Mapping the Landscape of Native New England

Stiles’ map of the Connecticut shoreline shows the mouth of the Pequot River, today called the Thames, and the towns of New London, on the left bank, and a portion of Groton, on the right bank.  Originally a village in the Pequot homeland known as Nameaug (“fishing place” or “where fish are taken”), New London was settled by John Winthrop, Jr. and a number of English colonists in 1646 and called Pequot Plantation or Pequot Town.  It was later renamed New London, after the English metropolis, by the Connecticut General Assembly in March of 1658.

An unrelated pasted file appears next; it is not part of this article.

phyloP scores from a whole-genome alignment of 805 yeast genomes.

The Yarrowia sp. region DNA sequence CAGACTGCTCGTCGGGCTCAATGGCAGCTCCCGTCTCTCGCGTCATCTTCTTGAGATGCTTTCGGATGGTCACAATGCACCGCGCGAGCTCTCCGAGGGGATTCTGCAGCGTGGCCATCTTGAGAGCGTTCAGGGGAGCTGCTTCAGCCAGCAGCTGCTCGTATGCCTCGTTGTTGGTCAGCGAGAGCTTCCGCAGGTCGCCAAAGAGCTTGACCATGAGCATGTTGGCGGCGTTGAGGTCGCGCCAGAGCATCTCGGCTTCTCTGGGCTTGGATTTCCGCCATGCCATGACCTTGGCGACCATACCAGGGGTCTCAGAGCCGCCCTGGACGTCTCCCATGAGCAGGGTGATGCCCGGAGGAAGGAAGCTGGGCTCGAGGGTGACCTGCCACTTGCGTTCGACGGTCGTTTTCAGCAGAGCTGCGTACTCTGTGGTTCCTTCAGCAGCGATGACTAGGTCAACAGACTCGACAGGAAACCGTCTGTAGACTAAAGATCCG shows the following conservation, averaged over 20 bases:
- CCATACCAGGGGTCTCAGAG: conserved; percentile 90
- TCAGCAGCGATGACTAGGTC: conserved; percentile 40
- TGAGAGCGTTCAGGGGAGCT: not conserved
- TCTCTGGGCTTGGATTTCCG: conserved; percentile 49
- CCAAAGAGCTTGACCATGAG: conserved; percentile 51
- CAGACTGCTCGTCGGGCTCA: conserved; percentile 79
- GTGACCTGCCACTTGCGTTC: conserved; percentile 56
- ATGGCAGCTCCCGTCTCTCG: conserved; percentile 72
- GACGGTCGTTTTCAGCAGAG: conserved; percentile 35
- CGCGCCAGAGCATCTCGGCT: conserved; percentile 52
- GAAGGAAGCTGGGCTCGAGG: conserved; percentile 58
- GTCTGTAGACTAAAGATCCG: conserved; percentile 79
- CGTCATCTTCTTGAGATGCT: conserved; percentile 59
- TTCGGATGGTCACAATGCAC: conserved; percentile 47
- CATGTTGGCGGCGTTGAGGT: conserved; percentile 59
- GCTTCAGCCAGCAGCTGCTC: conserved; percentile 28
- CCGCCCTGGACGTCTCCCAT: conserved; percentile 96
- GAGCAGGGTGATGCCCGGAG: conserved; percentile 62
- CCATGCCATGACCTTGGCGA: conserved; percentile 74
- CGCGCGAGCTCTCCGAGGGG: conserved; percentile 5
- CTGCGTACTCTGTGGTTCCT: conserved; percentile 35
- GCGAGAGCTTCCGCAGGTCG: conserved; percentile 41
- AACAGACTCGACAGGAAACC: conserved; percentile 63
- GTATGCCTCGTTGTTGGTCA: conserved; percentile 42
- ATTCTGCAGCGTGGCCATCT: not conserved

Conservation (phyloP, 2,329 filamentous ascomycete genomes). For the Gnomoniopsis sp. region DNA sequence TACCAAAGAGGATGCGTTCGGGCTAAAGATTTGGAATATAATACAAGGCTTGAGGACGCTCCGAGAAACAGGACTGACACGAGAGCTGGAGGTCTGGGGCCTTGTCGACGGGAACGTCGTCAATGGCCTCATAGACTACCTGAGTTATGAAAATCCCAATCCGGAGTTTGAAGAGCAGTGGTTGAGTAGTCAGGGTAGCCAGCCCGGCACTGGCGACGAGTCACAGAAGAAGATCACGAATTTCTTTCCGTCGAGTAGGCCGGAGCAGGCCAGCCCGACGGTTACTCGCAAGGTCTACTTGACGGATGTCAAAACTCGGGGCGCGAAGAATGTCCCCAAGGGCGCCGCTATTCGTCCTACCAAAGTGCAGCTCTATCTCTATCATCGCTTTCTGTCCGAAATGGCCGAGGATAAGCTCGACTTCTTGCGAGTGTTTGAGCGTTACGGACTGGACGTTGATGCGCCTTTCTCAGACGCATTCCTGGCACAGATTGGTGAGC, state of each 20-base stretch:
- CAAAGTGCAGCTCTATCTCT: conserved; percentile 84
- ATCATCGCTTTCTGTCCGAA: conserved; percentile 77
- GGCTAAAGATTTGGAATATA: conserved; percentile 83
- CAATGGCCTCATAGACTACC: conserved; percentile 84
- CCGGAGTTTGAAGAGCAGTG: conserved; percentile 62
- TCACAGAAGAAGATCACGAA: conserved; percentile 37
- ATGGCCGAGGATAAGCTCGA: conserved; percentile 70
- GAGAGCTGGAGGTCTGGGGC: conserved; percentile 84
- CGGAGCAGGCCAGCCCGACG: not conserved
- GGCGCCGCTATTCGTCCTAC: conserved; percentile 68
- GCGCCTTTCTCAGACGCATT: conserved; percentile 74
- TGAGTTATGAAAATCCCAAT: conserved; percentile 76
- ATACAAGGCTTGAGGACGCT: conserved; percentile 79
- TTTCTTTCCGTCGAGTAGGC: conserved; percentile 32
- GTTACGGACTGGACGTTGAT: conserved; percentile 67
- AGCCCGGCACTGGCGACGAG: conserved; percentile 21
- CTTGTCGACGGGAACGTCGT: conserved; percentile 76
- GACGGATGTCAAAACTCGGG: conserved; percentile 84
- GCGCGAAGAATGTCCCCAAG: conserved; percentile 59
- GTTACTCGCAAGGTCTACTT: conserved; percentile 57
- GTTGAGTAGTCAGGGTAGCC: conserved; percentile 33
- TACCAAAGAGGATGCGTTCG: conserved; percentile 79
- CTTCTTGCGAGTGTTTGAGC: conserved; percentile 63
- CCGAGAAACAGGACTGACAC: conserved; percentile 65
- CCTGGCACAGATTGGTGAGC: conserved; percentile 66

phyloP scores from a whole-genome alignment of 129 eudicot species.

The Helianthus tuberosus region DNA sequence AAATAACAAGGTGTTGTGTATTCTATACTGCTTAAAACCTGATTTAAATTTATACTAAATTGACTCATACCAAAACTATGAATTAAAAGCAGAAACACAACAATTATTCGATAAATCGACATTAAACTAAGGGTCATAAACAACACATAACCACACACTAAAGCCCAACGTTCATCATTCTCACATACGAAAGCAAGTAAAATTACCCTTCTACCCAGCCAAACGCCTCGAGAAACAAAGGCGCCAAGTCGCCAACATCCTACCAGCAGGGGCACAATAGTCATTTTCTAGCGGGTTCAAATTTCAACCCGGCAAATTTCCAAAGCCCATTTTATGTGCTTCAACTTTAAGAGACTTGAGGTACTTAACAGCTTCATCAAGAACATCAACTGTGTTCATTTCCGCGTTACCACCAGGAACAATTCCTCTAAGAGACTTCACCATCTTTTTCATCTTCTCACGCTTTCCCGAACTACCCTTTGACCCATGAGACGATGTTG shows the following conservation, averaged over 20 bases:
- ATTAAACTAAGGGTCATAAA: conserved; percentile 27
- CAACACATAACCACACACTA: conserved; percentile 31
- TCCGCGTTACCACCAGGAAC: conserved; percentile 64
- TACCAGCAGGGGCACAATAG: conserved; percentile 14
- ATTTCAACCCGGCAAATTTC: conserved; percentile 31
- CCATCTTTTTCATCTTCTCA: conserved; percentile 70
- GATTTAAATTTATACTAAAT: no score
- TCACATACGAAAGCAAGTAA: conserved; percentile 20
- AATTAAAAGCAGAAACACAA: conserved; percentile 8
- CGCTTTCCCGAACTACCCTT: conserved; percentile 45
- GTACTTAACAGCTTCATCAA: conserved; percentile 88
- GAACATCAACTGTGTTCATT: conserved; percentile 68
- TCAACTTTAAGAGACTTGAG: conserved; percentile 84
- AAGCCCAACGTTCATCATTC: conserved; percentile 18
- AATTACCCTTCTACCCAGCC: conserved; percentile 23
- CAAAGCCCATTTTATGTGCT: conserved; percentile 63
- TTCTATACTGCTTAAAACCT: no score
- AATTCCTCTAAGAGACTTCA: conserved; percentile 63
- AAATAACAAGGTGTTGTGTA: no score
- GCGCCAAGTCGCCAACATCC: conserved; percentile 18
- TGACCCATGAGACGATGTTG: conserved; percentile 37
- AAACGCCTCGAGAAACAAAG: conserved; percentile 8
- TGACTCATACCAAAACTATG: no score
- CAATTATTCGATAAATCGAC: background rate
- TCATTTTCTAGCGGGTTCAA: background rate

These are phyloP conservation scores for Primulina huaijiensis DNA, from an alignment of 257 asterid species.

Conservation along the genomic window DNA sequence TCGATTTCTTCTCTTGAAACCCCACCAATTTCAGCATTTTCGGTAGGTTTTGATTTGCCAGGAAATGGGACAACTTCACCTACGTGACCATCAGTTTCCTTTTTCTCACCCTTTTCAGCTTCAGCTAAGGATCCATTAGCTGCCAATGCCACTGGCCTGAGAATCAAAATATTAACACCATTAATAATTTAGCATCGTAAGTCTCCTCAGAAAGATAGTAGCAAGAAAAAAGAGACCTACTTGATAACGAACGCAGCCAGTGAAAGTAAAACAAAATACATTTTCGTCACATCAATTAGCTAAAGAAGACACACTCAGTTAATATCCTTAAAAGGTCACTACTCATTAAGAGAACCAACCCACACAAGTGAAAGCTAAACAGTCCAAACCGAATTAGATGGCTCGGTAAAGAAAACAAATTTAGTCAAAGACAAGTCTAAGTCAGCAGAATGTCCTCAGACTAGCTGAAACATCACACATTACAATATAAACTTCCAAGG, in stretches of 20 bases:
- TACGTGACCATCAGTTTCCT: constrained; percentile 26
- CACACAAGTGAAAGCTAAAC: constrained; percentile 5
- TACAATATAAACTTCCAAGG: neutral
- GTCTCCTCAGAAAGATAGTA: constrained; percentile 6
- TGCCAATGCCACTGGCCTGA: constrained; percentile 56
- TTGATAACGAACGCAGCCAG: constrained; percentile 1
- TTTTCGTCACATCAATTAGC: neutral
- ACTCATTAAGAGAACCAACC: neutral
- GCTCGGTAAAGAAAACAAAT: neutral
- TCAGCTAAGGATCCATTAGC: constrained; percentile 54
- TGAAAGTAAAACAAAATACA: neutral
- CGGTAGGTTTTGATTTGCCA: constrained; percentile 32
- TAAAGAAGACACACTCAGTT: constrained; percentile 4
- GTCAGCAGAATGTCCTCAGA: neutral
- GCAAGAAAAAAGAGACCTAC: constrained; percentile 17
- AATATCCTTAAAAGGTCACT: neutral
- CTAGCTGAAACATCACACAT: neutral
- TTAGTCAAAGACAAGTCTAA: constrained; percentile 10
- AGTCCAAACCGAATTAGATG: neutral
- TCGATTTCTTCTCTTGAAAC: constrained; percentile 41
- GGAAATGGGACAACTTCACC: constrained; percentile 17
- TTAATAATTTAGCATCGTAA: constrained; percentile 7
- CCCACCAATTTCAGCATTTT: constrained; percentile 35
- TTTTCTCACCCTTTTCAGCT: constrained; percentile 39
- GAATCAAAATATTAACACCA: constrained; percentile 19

To see more of Stiles’ map, a transcription, and metadata list, click here. Click on the following links for a current snapshot of the area, informal photographs, aerial photographs, and further information on the Thames River.  The map is part of the Ezra Stiles Collection at Yale’s Beinecke Rare Book and Manuscript Library.

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